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laplantain
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21 Sep 2007, 11:53 pm

Is there anywhere you can go to just rank and let off steam with other women who understand you and the frustrations of dealing with an aspie man without getting accused of aspie-bashing?! !!

I am sooooooooooooooooooooooooooooooooooooooooooo ticked off right now I could scream!
ugh!



Asparval
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22 Sep 2007, 1:59 am

But we're lovely really :D



Smelena
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22 Sep 2007, 5:36 am

Asparval wrote:
But we're lovely really :D


Absolutely lovely!

But at times .... infuriating!

But mostly lovable!

Helen



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22 Sep 2007, 9:23 am

There has to be a good chunk of us who are married to an aspie male, or we wouldn't be having aspie children, would we? (Seriously, would we?)

So what's got you so ticked off?

Kris



tracylynn
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22 Sep 2007, 9:27 am

I understand, but then I'm a NT. Not married, but have been in a long distance relationship for 2.5 years (in which I do all the driving, phoning blah blah).

When I first realized that alot of the issues I was having with my bf pointed to AS, I spent a good deal of time here (and researching in general), and got alot of insight from both Aspies and NTs. He has been completely unwilling to consider that AS may be a contributing factor, and basically has forbidden me to raise the issue again.

Now, 2.5 years down the road, I'm worn out from trying to find some common ground for our two very different styles of relating. At the foundation, I think we love each other very much, but I doubt that we'll ever overcome the obstacles. I've been focusing on the distance as the main obstacle, but I think I've been kidding myself. The primary difficulty is in our styles and expectations for intimacy and emotional communication. I've been very reluctant to place any "blame" on him, but I can no longer ignore that my needs in the relationship require alot more intimacy and emotional communication than I think he can muster.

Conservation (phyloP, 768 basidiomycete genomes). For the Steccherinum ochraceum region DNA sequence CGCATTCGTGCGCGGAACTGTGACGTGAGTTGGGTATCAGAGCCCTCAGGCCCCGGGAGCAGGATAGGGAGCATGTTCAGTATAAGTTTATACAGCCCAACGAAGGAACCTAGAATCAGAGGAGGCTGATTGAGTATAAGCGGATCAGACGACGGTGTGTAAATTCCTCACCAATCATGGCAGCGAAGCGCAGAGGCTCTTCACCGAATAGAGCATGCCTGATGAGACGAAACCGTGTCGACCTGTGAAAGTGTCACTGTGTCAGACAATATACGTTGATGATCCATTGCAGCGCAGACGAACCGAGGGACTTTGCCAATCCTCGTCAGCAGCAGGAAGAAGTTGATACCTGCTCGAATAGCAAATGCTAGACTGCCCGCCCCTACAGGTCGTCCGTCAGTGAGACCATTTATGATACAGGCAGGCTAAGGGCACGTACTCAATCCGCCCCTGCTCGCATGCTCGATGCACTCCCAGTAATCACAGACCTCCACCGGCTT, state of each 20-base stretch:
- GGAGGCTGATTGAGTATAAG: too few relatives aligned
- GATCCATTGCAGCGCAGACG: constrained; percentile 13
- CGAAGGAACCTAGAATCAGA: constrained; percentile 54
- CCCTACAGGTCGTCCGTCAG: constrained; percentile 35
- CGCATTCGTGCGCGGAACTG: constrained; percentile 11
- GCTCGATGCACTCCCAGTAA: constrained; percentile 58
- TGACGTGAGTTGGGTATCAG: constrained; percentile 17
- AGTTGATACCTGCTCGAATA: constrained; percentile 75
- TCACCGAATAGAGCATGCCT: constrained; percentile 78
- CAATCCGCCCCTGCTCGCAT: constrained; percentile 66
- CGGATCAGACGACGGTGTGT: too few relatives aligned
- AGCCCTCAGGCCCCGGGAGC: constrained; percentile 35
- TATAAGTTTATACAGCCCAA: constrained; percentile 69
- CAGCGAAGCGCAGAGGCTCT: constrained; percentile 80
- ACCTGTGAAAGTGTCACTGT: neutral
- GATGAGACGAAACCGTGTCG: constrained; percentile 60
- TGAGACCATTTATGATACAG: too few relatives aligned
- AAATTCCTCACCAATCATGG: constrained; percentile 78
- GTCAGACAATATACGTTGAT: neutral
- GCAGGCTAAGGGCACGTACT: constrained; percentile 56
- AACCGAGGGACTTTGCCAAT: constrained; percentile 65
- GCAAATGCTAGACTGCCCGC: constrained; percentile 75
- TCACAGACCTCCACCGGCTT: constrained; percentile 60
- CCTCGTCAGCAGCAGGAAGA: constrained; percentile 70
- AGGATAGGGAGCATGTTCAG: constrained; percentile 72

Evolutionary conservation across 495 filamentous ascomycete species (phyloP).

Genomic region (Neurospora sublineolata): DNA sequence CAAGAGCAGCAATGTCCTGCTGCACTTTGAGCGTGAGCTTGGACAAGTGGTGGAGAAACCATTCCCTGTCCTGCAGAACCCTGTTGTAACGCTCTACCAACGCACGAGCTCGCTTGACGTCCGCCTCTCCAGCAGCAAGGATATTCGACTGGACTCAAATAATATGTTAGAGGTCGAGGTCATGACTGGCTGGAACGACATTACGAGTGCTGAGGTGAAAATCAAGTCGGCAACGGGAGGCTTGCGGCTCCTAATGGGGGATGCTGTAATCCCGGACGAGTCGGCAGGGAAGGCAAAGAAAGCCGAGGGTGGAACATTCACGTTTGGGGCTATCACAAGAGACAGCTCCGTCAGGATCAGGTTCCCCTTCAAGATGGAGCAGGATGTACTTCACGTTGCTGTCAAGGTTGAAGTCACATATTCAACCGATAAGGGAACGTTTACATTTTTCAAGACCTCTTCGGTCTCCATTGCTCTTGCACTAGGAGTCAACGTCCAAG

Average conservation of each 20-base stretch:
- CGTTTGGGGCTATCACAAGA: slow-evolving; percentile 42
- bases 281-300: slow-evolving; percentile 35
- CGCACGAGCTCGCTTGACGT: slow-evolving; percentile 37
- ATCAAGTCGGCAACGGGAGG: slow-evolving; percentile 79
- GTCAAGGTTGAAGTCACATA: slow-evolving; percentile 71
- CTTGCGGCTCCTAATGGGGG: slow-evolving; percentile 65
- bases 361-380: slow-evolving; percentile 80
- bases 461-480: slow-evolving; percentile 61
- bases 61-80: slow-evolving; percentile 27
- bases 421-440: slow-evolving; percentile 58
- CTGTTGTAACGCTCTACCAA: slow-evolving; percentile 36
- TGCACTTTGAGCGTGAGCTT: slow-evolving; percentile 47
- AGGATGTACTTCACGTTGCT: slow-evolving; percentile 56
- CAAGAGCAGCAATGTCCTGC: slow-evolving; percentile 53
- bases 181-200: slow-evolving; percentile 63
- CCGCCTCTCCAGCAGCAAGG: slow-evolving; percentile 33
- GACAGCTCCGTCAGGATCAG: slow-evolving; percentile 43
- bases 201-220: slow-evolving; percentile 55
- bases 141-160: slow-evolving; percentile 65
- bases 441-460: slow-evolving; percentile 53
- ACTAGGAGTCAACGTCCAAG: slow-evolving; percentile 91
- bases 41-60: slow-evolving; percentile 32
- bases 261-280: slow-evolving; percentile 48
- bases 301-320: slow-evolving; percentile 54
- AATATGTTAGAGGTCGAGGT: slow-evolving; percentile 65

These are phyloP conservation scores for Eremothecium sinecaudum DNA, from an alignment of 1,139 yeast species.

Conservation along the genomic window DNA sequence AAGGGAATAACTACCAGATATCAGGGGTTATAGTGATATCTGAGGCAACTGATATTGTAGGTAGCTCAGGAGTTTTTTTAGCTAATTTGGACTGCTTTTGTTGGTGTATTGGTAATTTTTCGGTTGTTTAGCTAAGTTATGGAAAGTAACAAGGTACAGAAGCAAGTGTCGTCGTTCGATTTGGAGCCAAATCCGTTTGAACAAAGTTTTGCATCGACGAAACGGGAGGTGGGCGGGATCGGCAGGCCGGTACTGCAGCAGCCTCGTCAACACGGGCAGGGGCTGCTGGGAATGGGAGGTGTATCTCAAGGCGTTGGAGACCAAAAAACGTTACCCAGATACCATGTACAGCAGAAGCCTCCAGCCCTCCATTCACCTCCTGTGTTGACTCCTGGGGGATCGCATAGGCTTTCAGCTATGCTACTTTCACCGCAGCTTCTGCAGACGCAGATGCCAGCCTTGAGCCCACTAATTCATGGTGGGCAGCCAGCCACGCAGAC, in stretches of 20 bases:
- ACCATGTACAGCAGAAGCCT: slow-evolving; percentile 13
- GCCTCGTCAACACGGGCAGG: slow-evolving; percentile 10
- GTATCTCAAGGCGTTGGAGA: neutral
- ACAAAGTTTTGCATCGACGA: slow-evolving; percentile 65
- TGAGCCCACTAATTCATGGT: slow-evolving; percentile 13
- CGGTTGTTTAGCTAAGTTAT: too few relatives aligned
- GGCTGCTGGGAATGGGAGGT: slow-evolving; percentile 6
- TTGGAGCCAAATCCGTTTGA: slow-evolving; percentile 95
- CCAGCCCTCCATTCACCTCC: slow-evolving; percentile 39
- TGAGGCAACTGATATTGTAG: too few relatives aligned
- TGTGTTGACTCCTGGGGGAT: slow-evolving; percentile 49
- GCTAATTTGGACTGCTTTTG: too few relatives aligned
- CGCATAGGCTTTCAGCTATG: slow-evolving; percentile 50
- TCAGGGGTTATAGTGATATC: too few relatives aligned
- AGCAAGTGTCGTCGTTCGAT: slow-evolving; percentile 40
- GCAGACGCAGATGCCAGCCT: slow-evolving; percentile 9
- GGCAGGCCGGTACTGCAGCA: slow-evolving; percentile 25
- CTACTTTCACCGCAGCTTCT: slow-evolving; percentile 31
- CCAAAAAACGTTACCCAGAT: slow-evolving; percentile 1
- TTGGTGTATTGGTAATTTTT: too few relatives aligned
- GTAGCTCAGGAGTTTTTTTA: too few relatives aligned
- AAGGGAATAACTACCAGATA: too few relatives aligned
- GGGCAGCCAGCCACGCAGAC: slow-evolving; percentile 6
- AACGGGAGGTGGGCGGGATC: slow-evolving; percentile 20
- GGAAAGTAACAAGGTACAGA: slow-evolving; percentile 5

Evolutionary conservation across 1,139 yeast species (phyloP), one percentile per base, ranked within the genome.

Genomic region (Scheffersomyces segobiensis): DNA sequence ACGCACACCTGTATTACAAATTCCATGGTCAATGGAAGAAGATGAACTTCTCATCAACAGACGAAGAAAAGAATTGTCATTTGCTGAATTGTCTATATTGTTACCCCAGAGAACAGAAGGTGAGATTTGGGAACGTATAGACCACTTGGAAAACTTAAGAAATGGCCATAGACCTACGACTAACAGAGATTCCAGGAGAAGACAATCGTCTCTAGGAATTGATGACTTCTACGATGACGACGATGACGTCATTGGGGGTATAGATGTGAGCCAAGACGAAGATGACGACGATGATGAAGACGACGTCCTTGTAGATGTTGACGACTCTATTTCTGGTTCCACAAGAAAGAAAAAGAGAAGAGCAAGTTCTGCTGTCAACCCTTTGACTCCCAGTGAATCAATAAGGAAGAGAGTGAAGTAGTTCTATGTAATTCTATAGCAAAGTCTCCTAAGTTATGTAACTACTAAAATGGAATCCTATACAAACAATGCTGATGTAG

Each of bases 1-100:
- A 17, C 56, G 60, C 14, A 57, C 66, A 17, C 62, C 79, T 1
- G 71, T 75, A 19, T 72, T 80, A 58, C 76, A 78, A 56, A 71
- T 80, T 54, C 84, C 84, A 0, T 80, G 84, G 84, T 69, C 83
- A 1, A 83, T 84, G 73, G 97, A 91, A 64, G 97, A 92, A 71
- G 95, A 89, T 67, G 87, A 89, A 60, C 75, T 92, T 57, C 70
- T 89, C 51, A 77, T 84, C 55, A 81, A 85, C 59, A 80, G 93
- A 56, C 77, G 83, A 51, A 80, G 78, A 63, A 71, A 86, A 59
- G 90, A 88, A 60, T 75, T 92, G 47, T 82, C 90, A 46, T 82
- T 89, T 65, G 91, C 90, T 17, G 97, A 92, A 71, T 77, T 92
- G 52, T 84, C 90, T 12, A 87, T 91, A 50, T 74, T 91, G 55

For whatever neurotic reasons of my own, it is VERY hard for me to put myself first. If I don't, there's not a chance in hell I'll ever get what I need.

Im reluctant to end it ... both because I have such a deep soft spot for him, and because I'm fearful of hurting him. On the other hand, he may just be overwhelmingly relieved not to feel the pressure to communicate on an intimate emotional level.


ack. Any insights appreciated. :cry:



laplantain
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23 Sep 2007, 10:28 pm

Okay, I'm over it a little bit, but as I told smelena, I will post anyway in case anyone can help me have a little more patience for this man!! !

yesterday my husband was accusing me of agreeing to some home repairs that I didn't agree to. Then he rolled his eyes at me and said that he couldn't believe that I had forgotten that I agreed, because he wrote a letter to our home owner's association without my knowledge. I finally convinced him that I never agreed to anything of the kind. I, in my own aspie way, can pretty much recall conversations verbatim, plus I am positive that I didn't agree to what he was saying.

I was still talking about it and asking questions about it just before the accusations. The thing that ticked me off was that after he realized that he was wrong, there was no kind of apology or acknowledgement of the disrespectful way he treated me. Doesn't everyone pretty much know that after accusing someone of something and rolling their eyes, they are supposed to apologize? Even our 4 yr old son will say he is sorry when he knows he's done something wrong.

Plus, I am sick of him having these imaginary conversations in his own head and thinking that they are real. I don't think that even has anything to do with being an aspie!! !



dawndeleon
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24 Sep 2007, 7:04 pm